Primitive or anti-derivative of a function:
A function ø is called a primitive or an ant derivative of a function f(x) if ø’(x) = f(x).
Let ø (x) be a primitive of a function f(x) and let C be any constant then,
d/dx [ø (x) + C] = ø’ (x) = f (x) [∵ø’ (x) = f (x)]
⇒ ø (x) + C is also a primitive of f(x)
Thus, if a function f(x) posses a primitive, then it possess infinity many primitives which are contained in the expression ø (x) + C, where C is a constant.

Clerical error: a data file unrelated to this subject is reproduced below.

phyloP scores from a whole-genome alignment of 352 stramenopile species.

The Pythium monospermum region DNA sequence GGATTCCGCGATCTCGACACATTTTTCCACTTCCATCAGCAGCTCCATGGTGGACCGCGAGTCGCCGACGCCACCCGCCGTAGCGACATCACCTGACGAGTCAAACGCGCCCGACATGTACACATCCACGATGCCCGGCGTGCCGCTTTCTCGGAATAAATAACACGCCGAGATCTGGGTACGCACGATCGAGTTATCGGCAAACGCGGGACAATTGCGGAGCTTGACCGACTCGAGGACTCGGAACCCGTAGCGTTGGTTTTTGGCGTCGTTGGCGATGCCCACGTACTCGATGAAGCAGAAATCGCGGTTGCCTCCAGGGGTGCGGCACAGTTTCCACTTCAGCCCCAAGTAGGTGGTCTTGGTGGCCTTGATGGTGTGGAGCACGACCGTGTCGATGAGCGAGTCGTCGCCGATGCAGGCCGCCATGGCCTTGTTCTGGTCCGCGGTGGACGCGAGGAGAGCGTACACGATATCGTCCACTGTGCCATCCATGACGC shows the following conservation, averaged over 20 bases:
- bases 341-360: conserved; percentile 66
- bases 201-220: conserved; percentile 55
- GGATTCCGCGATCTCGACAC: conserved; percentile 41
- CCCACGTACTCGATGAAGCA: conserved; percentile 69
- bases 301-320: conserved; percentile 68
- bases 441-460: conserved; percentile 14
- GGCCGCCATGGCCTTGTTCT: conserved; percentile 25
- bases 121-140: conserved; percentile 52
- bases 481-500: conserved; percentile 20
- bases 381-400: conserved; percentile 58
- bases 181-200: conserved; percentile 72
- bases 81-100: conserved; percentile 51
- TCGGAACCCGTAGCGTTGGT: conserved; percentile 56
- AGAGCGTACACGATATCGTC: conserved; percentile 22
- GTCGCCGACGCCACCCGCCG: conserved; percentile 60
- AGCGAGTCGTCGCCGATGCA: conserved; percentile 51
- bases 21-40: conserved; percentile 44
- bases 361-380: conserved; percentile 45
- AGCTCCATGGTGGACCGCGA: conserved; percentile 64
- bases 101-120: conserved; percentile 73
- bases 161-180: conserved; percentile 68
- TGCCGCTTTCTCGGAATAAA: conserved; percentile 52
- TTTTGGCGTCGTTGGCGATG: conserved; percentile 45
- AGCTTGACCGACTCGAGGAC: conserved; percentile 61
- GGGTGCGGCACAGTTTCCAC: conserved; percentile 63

Indefinite integral or indefinite integration:
Let f(x) be a function. Then the collection of all its primitives is called the indefinite integral of f(x) and is denoted by ∫f(x) dx.
Thus, d/dx [ø’ (x) + C] = f (x) ⇔ ∫f(x) dx = ø (x) + C … (i)
Where ø (x) is primitive of f(x) and C is an arbitrary constant known as the constant of integration.
Here ∫ is the integral sign f(x) is the integral, x is the variable of integration and dx is the element of integration or differential of x.
The process of finding an indefinite integral of a given function is called integration of the following.
It follows from the above discussion that of a given function is called integration of the function.
It follows from the above discussion that integrating a function f(x) means finding a function ø (x) such that d/dx (ø(x)) = f (x).